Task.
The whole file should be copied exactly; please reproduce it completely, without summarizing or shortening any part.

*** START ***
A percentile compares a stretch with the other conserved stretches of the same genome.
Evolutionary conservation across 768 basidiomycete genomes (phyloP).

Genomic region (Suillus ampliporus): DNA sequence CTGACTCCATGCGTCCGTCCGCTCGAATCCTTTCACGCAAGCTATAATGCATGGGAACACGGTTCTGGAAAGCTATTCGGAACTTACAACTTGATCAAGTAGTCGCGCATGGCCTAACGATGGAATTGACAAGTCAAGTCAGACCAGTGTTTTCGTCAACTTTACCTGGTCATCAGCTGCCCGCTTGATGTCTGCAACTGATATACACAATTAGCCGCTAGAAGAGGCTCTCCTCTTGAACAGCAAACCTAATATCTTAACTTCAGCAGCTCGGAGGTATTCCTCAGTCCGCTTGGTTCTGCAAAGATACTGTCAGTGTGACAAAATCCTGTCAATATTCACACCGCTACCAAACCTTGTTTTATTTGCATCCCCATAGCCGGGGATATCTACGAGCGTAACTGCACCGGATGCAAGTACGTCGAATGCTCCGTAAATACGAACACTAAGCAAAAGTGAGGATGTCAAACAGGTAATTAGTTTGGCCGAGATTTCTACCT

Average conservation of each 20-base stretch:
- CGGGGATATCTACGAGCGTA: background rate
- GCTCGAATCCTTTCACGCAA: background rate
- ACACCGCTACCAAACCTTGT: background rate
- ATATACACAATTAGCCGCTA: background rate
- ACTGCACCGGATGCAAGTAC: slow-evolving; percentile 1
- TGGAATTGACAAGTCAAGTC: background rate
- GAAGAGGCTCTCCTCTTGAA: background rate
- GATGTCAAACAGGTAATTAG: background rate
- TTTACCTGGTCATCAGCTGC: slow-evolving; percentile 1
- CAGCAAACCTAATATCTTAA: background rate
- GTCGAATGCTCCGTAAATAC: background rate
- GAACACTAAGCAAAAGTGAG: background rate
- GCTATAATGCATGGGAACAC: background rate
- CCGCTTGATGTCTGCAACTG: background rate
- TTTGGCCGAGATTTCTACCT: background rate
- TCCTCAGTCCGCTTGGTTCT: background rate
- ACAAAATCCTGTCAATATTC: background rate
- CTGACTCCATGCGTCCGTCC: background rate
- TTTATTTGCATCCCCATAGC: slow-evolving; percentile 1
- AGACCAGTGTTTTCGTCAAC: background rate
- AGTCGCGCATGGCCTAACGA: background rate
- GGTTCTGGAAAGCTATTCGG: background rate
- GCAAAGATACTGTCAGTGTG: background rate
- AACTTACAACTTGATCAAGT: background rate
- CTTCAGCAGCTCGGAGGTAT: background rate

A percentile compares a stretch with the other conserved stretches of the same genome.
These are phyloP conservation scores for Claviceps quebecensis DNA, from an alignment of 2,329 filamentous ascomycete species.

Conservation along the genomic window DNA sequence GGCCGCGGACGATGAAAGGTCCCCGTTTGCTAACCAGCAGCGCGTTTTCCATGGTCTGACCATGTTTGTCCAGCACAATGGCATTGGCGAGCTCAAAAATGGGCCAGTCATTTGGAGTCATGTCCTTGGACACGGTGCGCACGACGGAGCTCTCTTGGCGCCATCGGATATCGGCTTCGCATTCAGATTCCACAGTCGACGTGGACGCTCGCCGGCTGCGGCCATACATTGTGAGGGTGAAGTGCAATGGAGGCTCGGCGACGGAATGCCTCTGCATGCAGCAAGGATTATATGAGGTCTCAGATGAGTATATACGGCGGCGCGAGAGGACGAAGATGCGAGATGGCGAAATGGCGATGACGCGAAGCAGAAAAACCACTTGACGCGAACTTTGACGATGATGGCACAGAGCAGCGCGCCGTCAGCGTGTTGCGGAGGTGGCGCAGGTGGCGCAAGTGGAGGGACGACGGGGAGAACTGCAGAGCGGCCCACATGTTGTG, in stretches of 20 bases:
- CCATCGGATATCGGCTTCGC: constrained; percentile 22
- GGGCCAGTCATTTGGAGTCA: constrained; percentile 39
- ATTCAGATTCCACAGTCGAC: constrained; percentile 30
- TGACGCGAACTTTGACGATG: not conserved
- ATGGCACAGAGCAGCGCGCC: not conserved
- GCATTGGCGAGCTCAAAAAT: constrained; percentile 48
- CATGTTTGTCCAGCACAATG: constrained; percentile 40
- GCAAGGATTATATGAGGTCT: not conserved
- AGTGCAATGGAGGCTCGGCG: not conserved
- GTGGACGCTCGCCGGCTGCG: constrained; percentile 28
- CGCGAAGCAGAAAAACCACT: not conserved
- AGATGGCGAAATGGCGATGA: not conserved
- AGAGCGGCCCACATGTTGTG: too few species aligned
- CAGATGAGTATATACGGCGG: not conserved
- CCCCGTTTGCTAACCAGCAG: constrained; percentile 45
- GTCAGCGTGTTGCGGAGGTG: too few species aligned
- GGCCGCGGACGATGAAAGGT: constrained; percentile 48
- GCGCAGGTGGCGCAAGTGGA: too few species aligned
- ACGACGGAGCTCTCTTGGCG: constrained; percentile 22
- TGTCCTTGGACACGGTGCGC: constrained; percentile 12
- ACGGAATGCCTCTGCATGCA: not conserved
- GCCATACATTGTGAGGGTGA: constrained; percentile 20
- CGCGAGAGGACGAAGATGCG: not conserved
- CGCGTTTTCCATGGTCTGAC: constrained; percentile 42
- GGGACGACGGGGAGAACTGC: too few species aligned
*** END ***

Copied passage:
A percentile compares a stretch with the other conserved stretches of the same genome.
Evolutionary conservation across 768 basidiomycete genomes (phyloP).

Genomic region (Suillus ampliporus): DNA sequence CTGACTCCATGCGTCCGTCCGCTCGAATCCTTTCACGCAAGCTATAATGCATGGGAACACGGTTCTGGAAAGCTATTCGGAACTTACAACTTGATCAAGTAGTCGCGCATGGCCTAACGATGGAATTGACAAGTCAAGTCAGACCAGTGTTTTCGTCAACTTTACCTGGTCATCAGCTGCCCGCTTGATGTCTGCAACTGATATACACAATTAGCCGCTAGAAGAGGCTCTCCTCTTGAACAGCAAACCTAATATCTTAACTTCAGCAGCTCGGAGGTATTCCTCAGTCCGCTTGGTTCTGCAAAGATACTGTCAGTGTGACAAAATCCTGTCAATATTCACACCGCTACCAAACCTTGTTTTATTTGCATCCCCATAGCCGGGGATATCTACGAGCGTAACTGCACCGGATGCAAGTACGTCGAATGCTCCGTAAATACGAACACTAAGCAAAAGTGAGGATGTCAAACAGGTAATTAGTTTGGCCGAGATTTCTACCT

Average conservation of each 20-base stretch:
- CGGGGATATCTACGAGCGTA: background rate
- GCTCGAATCCTTTCACGCAA: background rate
- ACACCGCTACCAAACCTTGT: background rate
- ATATACACAATTAGCCGCTA: background rate
- ACTGCACCGGATGCAAGTAC: slow-evolving; percentile 1
- TGGAATTGACAAGTCAAGTC: background rate
- GAAGAGGCTCTCCTCTTGAA: background rate
- GATGTCAAACAGGTAATTAG: background rate
- TTTACCTGGTCATCAGCTGC: slow-evolving; percentile 1
- CAGCAAACCTAATATCTTAA: background rate
- GTCGAATGCTCCGTAAATAC: background rate
- GAACACTAAGCAAAAGTGAG: background rate
- GCTATAATGCATGGGAACAC: background rate
- CCGCTTGATGTCTGCAACTG: background rate
- TTTGGCCGAGATTTCTACCT: background rate
- TCCTCAGTCCGCTTGGTTCT: background rate
- ACAAAATCCTGTCAATATTC: background rate
- CTGACTCCATGCGTCCGTCC: background rate
- TTTATTTGCATCCCCATAGC: slow-evolving; percentile 1
- AGACCAGTGTTTTCGTCAAC: background rate
- AGTCGCGCATGGCCTAACGA: background rate
- GGTTCTGGAAAGCTATTCGG: background rate
- GCAAAGATACTGTCAGTGTG: background rate
- AACTTACAACTTGATCAAGT: background rate
- CTTCAGCAGCTCGGAGGTAT: background rate

A percentile compares a stretch with the other conserved stretches of the same genome.
These are phyloP conservation scores for Claviceps quebecensis DNA, from an alignment of 2,329 filamentous ascomycete species.

Conservation along the genomic window DNA sequence GGCCGCGGACGATGAAAGGTCCCCGTTTGCTAACCAGCAGCGCGTTTTCCATGGTCTGACCATGTTTGTCCAGCACAATGGCATTGGCGAGCTCAAAAATGGGCCAGTCATTTGGAGTCATGTCCTTGGACACGGTGCGCACGACGGAGCTCTCTTGGCGCCATCGGATATCGGCTTCGCATTCAGATTCCACAGTCGACGTGGACGCTCGCCGGCTGCGGCCATACATTGTGAGGGTGAAGTGCAATGGAGGCTCGGCGACGGAATGCCTCTGCATGCAGCAAGGATTATATGAGGTCTCAGATGAGTATATACGGCGGCGCGAGAGGACGAAGATGCGAGATGGCGAAATGGCGATGACGCGAAGCAGAAAAACCACTTGACGCGAACTTTGACGATGATGGCACAGAGCAGCGCGCCGTCAGCGTGTTGCGGAGGTGGCGCAGGTGGCGCAAGTGGAGGGACGACGGGGAGAACTGCAGAGCGGCCCACATGTTGTG, in stretches of 20 bases:
- CCATCGGATATCGGCTTCGC: constrained; percentile 22
- GGGCCAGTCATTTGGAGTCA: constrained; percentile 39
- ATTCAGATTCCACAGTCGAC: constrained; percentile 30
- TGACGCGAACTTTGACGATG: not conserved
- ATGGCACAGAGCAGCGCGCC: not conserved
- GCATTGGCGAGCTCAAAAAT: constrained; percentile 48
- CATGTTTGTCCAGCACAATG: constrained; percentile 40
- GCAAGGATTATATGAGGTCT: not conserved
- AGTGCAATGGAGGCTCGGCG: not conserved
- GTGGACGCTCGCCGGCTGCG: constrained; percentile 28
- CGCGAAGCAGAAAAACCACT: not conserved
- AGATGGCGAAATGGCGATGA: not conserved
- AGAGCGGCCCACATGTTGTG: too few species aligned
- CAGATGAGTATATACGGCGG: not conserved
- CCCCGTTTGCTAACCAGCAG: constrained; percentile 45
- GTCAGCGTGTTGCGGAGGTG: too few species aligned
- GGCCGCGGACGATGAAAGGT: constrained; percentile 48
- GCGCAGGTGGCGCAAGTGGA: too few species aligned
- ACGACGGAGCTCTCTTGGCG: constrained; percentile 22
- TGTCCTTGGACACGGTGCGC: constrained; percentile 12
- ACGGAATGCCTCTGCATGCA: not conserved
- GCCATACATTGTGAGGGTGA: constrained; percentile 20
- CGCGAGAGGACGAAGATGCG: not conserved
- CGCGTTTTCCATGGTCTGAC: constrained; percentile 42
- GGGACGACGGGGAGAACTGC: too few species aligned